Estimating the execution time of programs before compiling

Peter Altenbernd, Jan Gustafsson, Björn Lisper, Friedhelm Stappert, Early execution time-estimation through automatically generated timing models,, Real-Time Systems, November 2016, Volume 52, Issue 6, pp 731–760, DOI: 10.1007/s11241-016-9250-7.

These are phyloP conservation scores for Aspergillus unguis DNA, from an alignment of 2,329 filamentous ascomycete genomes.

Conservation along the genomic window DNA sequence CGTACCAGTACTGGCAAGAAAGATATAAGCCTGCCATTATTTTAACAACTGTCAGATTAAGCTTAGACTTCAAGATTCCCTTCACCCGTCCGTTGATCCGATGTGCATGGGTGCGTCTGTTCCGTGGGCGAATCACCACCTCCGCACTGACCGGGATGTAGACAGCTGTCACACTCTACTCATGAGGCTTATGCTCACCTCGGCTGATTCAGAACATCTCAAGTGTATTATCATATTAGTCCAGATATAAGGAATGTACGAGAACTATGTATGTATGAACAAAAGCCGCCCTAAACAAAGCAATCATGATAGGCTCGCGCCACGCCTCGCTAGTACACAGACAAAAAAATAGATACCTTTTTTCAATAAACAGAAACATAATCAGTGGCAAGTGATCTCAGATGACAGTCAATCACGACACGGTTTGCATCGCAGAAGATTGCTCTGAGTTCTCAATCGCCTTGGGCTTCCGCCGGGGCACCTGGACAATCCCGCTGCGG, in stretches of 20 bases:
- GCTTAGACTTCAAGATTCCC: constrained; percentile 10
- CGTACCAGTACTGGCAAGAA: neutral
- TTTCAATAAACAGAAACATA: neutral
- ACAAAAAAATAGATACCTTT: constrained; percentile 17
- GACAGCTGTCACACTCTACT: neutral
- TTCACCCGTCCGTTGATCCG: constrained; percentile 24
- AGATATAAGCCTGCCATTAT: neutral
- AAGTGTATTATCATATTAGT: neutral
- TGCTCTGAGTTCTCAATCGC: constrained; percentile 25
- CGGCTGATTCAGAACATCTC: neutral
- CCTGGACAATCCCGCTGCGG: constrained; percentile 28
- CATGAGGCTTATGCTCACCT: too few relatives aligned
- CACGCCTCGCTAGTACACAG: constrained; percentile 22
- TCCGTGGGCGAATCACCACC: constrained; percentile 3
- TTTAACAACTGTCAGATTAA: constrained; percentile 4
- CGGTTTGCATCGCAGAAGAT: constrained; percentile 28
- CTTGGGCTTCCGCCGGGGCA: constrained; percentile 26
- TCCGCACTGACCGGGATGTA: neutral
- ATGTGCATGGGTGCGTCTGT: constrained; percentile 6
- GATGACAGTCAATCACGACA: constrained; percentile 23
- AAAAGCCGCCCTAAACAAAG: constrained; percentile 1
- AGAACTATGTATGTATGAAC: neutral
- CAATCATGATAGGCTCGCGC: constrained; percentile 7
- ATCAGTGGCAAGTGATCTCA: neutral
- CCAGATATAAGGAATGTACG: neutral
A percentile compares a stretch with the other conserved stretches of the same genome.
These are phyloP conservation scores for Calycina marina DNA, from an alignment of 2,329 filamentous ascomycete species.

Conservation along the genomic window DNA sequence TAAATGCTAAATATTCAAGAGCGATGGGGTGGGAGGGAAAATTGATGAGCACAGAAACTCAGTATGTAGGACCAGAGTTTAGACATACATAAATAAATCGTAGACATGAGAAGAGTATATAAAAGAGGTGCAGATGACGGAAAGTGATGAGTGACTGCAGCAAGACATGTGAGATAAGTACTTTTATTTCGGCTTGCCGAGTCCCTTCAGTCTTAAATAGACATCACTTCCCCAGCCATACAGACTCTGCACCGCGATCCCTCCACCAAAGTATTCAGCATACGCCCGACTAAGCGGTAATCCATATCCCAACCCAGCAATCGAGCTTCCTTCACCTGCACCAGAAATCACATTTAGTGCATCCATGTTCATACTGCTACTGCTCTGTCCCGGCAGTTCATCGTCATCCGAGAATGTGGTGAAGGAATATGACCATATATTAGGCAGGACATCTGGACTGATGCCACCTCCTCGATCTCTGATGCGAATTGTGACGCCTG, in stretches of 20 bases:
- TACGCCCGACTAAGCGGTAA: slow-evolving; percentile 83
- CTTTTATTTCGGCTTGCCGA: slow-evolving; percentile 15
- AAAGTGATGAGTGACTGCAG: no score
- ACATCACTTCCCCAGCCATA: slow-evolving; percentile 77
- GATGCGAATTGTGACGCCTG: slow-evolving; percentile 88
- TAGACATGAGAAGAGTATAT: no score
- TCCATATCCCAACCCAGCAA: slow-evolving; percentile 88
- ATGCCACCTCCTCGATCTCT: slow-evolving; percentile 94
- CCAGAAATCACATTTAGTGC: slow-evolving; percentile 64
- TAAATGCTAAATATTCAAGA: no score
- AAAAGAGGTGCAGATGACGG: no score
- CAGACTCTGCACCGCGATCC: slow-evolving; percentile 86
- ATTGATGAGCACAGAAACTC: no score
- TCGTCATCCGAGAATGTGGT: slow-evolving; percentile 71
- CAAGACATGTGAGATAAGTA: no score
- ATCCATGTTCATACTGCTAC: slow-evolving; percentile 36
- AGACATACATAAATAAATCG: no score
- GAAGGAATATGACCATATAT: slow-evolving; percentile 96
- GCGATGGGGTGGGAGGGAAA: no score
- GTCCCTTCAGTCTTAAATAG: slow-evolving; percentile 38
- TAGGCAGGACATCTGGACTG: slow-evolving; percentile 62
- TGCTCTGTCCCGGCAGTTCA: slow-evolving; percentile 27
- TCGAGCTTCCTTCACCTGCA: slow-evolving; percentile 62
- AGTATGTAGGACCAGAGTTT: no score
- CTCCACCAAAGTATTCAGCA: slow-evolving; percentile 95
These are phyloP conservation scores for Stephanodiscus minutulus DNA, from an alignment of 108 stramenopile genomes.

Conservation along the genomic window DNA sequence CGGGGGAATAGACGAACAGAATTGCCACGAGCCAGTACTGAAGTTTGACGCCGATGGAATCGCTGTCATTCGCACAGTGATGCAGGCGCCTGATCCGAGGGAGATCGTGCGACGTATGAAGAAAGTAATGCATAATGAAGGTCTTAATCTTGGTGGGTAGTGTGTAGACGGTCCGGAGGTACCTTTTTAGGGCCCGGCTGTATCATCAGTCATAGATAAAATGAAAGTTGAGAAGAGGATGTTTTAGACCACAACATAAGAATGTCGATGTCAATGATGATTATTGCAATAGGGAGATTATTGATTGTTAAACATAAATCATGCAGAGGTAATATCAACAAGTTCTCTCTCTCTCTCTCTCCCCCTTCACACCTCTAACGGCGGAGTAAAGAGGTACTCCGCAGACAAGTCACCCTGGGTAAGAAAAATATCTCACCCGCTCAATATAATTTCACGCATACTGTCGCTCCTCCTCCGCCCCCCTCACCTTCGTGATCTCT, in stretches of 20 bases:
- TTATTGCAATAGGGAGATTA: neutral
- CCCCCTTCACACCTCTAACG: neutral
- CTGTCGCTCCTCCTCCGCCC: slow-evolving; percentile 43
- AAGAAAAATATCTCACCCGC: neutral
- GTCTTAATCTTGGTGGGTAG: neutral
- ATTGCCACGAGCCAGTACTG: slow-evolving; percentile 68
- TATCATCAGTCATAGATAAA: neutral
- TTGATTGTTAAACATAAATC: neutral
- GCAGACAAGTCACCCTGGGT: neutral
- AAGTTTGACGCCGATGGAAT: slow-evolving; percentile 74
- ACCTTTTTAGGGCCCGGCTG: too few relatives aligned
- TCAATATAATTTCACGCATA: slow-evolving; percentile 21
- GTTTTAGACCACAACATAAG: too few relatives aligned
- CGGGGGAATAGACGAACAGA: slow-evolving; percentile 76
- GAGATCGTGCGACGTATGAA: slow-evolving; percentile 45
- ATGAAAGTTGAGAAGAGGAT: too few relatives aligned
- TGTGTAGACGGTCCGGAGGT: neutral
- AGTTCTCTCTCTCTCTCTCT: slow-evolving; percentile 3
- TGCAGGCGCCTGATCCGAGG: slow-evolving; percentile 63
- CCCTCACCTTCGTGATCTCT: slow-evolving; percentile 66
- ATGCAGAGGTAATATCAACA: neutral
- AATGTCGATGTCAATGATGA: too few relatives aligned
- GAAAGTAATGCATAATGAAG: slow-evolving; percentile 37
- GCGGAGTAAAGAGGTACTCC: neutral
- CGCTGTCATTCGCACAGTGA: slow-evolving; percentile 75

Traditional timing analysis, such as worst-case execution time analysis, is normally applied only in the late stages of embedded system software development, when the hardware is available and the code is compiled and linked. However, preliminary timing estimates are often needed in early stages of system development as an essential prerequisite for the configuration of the hardware setup and dimensioning of the system. During this phase the hardware is often not available, and the code might not be ready to link. This article describes an approach to predict the execution time of software through an early, source-level timing analysis. A timing model for source code is automatically derived from a given combination of hardware architecture and compiler. The model is identified from measured execution times for a set of synthetic training programs, compiled for the hardware platform in question. It can be used to estimate the execution time for code running on the platform: the estimation is then done directly from the source code, without compiling and running it. Our experiments show that, using this model, we can predict the execution times of the final, compiled code surprisingly well. For instance, we achieve an average deviation of 8 % for a set of benchmark programs for the ARM7 architecture.

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